Maria Bolevich for DSM Observer
Transparency builds trust, but deep-sea mining contractors are faced with the challenge of balancing a mandate for transparency under the UN Convention on the Law of the Sea with the need to maintain propriety over the privileged information needed to compete in an emerging industry. This balancing act creates an unavoidable tension between the mining contractors (and their sponsoring states), who are working towards an ultimate goal of commercial production and environmental groups advocating for stronger restrictions in the absence of complete environmental data. And yet, for the deep-sea mining industry, it often seems as though it does not matter how committed a contractor is to transparency because actions taken to advance the industry are met with suspicion, by default.
Kris Van Nijen, the managing director of GSR, explains that environmental groups have an easy argument to make–protecting the oceans is a movement most people can get behind—while creating a new mining industry is a harder sell. The image of mining has been tarnished through centuries of biodiversity losses on land, pollution, deforestation, and other environmental and human rights issues.
“That’s why we need to explore other options to obtain the minerals we need,” explains Van Nijen. “We need to take those learnings from the past and do things better going forward. With today’s increased collective environmental awareness: How does a new industry get the chance to do the right thing? Especially an extractive industry? For GSR, we acknowledge it is important that we earn trust, and that we do what we say we are going to do. It’s important that we keep collaborating with world-leading scientists to conduct environmental studies and for independent monitoring of our operations, that we keep partnering and building capacity with developing states – as they want it – so that they too can participate, that we keep striving to do good and with good intentions.”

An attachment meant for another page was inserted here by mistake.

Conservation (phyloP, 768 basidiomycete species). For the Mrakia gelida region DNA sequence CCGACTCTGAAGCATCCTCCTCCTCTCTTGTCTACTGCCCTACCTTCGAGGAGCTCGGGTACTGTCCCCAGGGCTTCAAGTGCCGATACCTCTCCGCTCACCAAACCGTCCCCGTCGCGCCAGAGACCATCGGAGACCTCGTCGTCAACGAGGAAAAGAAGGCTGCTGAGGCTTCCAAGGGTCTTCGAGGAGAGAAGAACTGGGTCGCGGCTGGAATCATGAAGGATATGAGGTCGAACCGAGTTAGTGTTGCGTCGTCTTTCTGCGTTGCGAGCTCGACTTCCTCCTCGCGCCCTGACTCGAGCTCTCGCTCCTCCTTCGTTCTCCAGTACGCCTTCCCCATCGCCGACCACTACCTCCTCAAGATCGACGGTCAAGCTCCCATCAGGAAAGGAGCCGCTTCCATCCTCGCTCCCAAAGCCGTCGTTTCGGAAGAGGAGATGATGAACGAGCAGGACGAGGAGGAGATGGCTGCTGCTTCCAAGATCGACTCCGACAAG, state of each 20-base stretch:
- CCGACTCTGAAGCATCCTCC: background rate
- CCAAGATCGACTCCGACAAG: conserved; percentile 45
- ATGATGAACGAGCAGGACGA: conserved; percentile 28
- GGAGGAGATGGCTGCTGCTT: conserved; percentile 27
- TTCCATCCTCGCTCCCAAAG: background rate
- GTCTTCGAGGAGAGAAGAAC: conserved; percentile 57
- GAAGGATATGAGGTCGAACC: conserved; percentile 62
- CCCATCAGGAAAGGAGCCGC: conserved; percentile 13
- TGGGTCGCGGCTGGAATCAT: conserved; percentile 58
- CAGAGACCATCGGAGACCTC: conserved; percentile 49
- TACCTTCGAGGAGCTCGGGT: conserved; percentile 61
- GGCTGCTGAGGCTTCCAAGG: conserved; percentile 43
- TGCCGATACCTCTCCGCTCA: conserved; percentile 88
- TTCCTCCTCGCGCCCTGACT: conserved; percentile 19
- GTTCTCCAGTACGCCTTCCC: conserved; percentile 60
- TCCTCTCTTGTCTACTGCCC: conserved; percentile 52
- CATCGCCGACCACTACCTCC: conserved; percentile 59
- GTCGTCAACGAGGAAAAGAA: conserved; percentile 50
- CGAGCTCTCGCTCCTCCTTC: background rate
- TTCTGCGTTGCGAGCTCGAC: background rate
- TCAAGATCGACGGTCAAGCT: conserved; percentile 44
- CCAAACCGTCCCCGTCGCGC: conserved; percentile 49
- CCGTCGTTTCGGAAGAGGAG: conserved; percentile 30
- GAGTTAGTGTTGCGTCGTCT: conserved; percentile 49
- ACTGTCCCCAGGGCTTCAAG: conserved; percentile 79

German historian Ole Sparenberg emphasized that skepticism of the motives of deep-sea miners is baked into the history of the industry. Under the shroud of the Cold War, nations were far more protective of their exploratory capacity. This created vast information asymmetries between nations with access to deep ocean resources and those without. The most striking example of this information asymmetry and lack of transparency, according to Sparenberg, was Project Azorian and the Glomar Explorer. Project Azorian created the impression that deep-sea mining was far more advanced, technologically feasible, and economically profitable than was actually the case in the mid-1970s. This led stakeholders to overestimate the potential profits derived from deep-sea mining that could be redistributed via the yet-to-be-created International Seabed Authority.
But many mining experts approached Hughes’ mining project with skepticism. The scale and the speed of the project was at odds with the estimates of every other company regarding the technological and financial risks. Most companies did not feel the need to rush their own deep-sea mining projects just because Hughes appeared to have moved ahead. They adopted a wait-and-see attitude to learn from whatever the outcomes of this unusual project would be.
“Consequently, I do not want to overestimate the importance of the Glomar Explorer for the history of deep-sea mining as some authors seem to do,” explains Sparenberg. “The CIA’s cover story would not have worked if there had not been a genuine commercial interest in manganese nodules around 1970. Nevertheless, the Glomar Explorer and the CIA’s “Project Azorian” shaped for some years the public perception of deep-sea mining.”